EPA Takes Closer Look at ‘Mileage May Vary’

Bloomberg News

The Envi­ron­men­tal Pro­tec­tion Agency has made few changes to the way it rates the fuel econ­o­my of cars since it began test­ing in 1971 – but that may all be chang­ing in the near future.

Find out what “adjust­ments” the EPA now has in mind.

The EPA has made few changes to the way it rates the fuel econ­o­my of cars since it began test­ing in 1971. Man­u­fac­tur­ers put their own vehi­cles, which are usu­al­ly pre-pro­duc­tion pro­to­types, on tread­mill-like devices called dynamome­ters and report results to the agency.

The EPA has used the dis­claimer “your mileage may vary” to warn dri­vers that real-world fuel econ­o­my may not live up to its cer­ti­fied rat­ings. To pre­vent that mantra from becom­ing “but nobody gets that,” the agency is step­ping up the por­tion of vehi­cles it reviews and con­firms for mileage. Also in the works is a data-cus­tomiza­tion project to allow dri­vers to search for what fuel econ­o­my they can real­is­ti­cal­ly expect based on how aggres­sive­ly they dri­ve and under cer­tain con­di­tions.

“There is no high­er pri­or­i­ty for the EPA than to make sure that con­sumers have all the infor­ma­tion they need when they’re mak­ing typ­i­cal­ly the sec­ond-largest pur­chase that they make,” Christo­pher Grundler, the agency’s top auto-indus­try reg­u­la­tor, said in a tele­phone inter­view.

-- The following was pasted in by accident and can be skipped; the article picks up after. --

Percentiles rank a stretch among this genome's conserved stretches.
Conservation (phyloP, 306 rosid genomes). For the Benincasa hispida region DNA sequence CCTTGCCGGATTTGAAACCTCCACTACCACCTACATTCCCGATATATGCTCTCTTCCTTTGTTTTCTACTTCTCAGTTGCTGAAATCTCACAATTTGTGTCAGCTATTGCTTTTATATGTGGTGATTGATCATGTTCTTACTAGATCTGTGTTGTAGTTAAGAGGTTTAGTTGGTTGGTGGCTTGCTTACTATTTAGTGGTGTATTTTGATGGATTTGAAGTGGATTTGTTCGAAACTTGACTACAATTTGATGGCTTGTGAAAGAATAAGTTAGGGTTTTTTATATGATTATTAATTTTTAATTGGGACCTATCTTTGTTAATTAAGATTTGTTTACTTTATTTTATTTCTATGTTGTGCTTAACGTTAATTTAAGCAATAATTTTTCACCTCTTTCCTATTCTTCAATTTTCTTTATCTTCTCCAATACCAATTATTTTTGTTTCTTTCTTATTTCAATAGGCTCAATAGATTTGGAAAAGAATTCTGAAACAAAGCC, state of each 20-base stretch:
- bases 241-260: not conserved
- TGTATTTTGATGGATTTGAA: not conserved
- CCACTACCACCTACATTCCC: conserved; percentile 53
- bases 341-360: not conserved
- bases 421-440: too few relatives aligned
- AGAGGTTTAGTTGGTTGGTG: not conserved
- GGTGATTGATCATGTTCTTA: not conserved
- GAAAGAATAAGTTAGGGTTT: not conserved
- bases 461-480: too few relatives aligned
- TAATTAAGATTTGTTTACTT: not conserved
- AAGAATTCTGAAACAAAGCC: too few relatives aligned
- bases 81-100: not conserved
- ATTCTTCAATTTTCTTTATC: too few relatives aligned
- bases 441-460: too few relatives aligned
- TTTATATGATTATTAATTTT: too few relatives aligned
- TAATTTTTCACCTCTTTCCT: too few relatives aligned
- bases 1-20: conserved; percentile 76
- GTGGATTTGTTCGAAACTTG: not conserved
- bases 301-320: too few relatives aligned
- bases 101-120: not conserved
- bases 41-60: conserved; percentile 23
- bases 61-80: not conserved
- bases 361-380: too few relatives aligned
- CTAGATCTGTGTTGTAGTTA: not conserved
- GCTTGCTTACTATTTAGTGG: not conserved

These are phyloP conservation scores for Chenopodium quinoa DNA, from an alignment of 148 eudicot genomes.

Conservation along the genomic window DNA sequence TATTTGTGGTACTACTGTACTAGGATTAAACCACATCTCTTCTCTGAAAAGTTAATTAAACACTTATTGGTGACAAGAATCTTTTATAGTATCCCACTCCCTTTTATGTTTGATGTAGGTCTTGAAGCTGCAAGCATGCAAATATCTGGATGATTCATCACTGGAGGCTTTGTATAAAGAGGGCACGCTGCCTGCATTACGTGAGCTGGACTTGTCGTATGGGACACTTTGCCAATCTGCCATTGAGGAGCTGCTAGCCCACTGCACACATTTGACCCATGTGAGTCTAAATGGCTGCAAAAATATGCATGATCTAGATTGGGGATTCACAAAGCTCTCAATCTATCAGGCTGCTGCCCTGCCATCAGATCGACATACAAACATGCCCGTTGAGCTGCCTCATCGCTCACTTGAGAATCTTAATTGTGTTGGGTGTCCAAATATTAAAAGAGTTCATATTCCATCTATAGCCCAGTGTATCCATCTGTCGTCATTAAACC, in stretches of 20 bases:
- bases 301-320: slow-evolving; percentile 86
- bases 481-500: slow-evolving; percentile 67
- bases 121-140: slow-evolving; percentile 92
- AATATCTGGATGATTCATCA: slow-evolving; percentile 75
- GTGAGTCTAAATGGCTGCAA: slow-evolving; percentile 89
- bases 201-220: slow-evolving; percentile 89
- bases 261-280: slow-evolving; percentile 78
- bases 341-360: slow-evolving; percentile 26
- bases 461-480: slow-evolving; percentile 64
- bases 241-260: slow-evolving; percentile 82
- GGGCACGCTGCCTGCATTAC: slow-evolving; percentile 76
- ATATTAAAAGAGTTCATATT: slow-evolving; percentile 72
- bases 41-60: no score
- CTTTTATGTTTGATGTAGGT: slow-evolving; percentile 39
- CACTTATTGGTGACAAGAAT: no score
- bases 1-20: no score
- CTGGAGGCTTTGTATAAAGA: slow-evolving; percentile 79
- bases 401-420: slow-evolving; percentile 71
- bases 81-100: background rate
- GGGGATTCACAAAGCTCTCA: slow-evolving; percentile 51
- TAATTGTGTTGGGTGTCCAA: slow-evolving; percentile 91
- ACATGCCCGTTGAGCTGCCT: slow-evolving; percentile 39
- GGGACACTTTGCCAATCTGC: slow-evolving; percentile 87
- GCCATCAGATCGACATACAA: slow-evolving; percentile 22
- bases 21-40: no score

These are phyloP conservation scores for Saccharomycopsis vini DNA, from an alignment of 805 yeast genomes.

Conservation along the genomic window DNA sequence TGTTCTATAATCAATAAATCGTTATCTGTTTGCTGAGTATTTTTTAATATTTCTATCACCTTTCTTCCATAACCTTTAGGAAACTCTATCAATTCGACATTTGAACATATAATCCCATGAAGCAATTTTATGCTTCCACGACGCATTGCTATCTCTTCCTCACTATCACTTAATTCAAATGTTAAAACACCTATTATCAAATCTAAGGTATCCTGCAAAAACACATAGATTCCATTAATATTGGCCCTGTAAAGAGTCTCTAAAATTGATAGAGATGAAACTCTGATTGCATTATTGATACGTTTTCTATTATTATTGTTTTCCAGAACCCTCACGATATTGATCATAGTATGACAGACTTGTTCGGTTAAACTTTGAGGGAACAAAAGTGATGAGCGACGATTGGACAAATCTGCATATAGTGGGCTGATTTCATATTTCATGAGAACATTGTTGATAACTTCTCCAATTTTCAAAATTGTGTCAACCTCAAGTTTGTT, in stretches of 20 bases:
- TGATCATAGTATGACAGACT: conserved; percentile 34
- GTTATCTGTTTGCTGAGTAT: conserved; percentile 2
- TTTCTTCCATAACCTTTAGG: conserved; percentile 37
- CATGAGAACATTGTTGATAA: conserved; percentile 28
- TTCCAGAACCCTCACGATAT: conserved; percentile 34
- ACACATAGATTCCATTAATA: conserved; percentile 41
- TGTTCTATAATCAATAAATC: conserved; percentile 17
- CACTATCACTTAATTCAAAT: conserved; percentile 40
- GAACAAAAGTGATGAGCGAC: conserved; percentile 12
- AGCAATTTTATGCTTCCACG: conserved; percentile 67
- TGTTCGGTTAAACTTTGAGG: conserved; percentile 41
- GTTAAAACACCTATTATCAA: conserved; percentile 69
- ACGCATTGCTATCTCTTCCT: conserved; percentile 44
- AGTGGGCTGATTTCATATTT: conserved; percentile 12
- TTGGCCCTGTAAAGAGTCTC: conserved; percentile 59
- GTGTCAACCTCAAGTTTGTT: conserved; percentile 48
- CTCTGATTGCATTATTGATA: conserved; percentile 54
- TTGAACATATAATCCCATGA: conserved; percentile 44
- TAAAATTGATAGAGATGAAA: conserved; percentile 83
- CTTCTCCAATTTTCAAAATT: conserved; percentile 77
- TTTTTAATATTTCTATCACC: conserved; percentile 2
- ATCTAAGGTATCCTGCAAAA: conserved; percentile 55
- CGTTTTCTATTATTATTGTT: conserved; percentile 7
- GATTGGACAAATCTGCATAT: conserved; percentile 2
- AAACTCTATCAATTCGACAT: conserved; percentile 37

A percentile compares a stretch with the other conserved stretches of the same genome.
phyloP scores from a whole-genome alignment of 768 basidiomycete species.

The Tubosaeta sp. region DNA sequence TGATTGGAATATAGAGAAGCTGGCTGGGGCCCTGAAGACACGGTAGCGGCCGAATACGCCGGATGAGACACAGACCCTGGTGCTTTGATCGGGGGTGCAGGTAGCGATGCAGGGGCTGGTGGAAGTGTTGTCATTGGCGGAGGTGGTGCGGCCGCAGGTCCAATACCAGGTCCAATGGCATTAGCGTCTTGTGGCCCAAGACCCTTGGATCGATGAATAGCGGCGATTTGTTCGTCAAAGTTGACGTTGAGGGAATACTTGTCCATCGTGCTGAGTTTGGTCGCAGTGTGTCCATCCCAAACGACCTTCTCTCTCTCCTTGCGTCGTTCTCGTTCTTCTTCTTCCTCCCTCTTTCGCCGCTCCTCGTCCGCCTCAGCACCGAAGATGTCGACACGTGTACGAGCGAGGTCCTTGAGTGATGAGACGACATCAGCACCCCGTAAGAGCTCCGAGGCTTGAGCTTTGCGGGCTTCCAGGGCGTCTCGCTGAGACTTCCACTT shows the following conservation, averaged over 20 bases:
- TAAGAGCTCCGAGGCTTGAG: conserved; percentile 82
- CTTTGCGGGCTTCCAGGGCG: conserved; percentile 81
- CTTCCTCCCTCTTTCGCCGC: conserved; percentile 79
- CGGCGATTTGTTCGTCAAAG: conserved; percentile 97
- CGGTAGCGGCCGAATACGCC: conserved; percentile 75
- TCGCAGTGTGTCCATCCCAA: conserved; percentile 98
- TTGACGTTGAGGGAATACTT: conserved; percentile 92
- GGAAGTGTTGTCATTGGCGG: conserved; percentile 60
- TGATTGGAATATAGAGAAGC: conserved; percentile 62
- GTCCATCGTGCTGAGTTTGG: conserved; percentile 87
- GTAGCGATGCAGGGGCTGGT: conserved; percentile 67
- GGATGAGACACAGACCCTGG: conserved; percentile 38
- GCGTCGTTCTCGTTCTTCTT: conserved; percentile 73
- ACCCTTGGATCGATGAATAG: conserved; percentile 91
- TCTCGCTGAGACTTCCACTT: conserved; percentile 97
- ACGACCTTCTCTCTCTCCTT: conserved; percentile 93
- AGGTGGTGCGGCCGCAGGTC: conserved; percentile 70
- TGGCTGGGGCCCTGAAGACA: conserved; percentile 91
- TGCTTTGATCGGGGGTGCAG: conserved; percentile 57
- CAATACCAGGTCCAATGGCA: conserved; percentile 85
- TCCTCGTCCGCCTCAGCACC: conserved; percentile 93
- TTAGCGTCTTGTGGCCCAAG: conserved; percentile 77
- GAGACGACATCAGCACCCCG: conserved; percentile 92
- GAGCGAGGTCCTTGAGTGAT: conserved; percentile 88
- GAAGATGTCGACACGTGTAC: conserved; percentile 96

“There’s gen­er­al agree­ment that EPA tests do not reflect real­i­ty,” Peter Appel, a for­mer Trans­porta­tion Depart­ment researcher and now a Wash­ing­ton-based direc­tor at con­sult­ing firm Alix­Part­ners LLP, said by tele­phone. “There have been mod­est fix­es to the EPA test­ing a cou­ple times in the last 30 years. They’re prob­a­bly due for anoth­er one.”

The EPA plans to issue a pro­pos­al with­in the next year to close a loop­hole that gives the same rat­ing to mod­els that use the same engine and trans­mis­sion and fall into the same weight class, even if they are a dif­fer­ent size or shape, Grundler said.

Beyond this rem­e­dy, which address­es how Ford was allowed to assign the rat­ing for its hybrid Fusion sedan to its C-Max wag­on, the EPA has no plans to change how it rates cars pow­ered by a com­bi­na­tion of gas and elec­tric­i­ty.




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